Helping government leverage AI tools

Nick Weir, challenge manager for SpaceNet at In-Q-Tel's CosmiQ Works lab, discusses how his project crowdsources AI solutions for government applications.

Artificial intelligence has already found a wide range of useful applications, but there’s always more that can be done with it and technologies like it. One of the companies working hard to help the government, non-profits, and commercial businesses realize its potential is In-Q-Tel, through their lab CosmiQ Works. To learn more about how the lab is assisting these fields, we spoke with Nick Weir, In-Q-Tel Data Scientist and challenge manager for their SpaceNet project.

ABERMAN: Well Nick, I put you on the spot, but what is SpaceNet?

WEIR: SpaceNet is a nonprofit partnership, single member led LLC led by CosmiQ Works, which as you mentioned is a lab at In-Q-Tel. And we’re a partnership along with Maxar Technologies, Amazon Web Services, and the Intel AI Lab. And our main effort is to produce datasets of overhead imagery, which includes both the images and then labels for mapping purposes. Things like building footprints or road networks. And then we provide these datasets for free, totally openly to the machine learning computer vision community. And we encourage them to try to develop models that can identify the features that we’ve labeled, and we do this through these challenges that we run with Topcoder, called the SpaceNet challenges.

ABERMAN: And why is that relevant?

WEIR: Well it remains a very open question how well algorithms, computer vision, machine learning, A.I., whatever you want to call it, can do things like identify building footprints in images, extract a road network from an image. And that’s really important because it’s really important to try to accelerate mapping. A lot of the time people will, if they think about mapping, just think of something like google maps, where in the United States, you can just pull out your phone and get a map, and get the best route to pretty much wherever you want.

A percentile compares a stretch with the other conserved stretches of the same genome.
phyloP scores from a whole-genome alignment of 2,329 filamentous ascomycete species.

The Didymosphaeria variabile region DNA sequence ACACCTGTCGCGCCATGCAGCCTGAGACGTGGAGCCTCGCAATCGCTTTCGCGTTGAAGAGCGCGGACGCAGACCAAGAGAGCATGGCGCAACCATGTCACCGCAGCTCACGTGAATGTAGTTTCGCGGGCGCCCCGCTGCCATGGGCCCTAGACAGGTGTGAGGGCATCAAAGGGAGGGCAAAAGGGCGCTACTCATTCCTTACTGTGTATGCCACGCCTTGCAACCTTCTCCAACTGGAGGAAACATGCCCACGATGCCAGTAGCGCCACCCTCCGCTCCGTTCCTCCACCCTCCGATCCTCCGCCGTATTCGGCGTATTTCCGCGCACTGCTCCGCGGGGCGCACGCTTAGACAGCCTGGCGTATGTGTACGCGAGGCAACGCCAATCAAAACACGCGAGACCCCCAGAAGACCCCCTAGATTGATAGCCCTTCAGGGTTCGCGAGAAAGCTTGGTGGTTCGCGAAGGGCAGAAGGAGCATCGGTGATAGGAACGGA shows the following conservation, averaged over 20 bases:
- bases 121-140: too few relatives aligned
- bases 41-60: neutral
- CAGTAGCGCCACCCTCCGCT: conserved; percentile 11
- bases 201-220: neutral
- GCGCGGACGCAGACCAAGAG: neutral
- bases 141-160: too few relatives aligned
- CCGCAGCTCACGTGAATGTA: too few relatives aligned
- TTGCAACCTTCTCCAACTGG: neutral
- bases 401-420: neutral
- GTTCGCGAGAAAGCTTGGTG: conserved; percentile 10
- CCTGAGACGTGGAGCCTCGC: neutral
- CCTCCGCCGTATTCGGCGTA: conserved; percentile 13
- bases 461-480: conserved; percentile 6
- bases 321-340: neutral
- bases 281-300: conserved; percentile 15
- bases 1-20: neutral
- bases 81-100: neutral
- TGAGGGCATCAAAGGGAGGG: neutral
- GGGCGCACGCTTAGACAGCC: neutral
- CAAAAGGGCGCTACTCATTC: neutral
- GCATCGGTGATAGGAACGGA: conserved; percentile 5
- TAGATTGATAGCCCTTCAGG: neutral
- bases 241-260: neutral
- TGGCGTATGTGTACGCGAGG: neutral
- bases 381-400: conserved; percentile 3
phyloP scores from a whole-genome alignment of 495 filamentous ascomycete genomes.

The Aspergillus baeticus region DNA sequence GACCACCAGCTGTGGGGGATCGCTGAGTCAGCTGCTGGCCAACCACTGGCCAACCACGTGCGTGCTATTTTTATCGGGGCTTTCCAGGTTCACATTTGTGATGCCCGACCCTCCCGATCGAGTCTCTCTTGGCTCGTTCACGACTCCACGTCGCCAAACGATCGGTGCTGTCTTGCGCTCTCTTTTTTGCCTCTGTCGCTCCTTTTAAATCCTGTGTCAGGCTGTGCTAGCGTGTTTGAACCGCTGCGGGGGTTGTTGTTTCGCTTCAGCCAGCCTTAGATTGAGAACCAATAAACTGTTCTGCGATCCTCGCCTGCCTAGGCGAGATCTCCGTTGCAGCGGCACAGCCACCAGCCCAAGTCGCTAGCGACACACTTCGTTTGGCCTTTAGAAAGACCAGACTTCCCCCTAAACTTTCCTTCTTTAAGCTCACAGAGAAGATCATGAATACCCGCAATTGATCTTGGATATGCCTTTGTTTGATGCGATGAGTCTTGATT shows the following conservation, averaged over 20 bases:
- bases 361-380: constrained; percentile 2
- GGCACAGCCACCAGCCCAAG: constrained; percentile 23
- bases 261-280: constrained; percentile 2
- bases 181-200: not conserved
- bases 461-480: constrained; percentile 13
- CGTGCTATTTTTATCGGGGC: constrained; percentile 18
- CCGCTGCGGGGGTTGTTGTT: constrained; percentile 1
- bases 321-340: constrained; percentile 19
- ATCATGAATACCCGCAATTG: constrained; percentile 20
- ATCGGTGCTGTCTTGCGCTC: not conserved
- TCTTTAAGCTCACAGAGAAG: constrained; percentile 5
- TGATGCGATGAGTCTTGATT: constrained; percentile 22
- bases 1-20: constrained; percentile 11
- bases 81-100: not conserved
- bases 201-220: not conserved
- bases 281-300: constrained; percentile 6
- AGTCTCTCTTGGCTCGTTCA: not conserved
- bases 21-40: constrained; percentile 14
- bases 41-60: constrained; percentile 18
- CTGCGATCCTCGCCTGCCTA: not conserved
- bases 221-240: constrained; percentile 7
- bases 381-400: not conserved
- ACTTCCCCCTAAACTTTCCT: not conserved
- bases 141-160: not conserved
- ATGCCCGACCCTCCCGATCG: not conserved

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But in a lot of the developing world, this isn’t the case. And then if there’s a sudden change to the environment, this isn’t necessarily the case. Particularly take Puerto Rico after Hurricane Maria, where it was really important for aid organizations and FEMA to have a map to be able to figure out how to best distribute aid, or where damage is, things like this. Now, it took over 5000 volunteer mappers over two months to produce this new map of Puerto Rico, and that’s not a knock on the mappers by any means. It’s a huge effort.

They had to remap almost a million buildings, and something like 30,000 kilometres of roads. And so if we can accelerate that process, so that we can get to a new map faster, after something like a natural disaster hits, or in an underserved area where there’s less commercial benefit to manually creating a map, then it would be fantastic to be able to do that with computer vision.

ABERMAN: I assume this also has enormous national security implications. Battlefield management, trying to identify a threat situation as well.

WEIR: Sure, absolutely. Anything that can be done to accelerate response to changing conditions.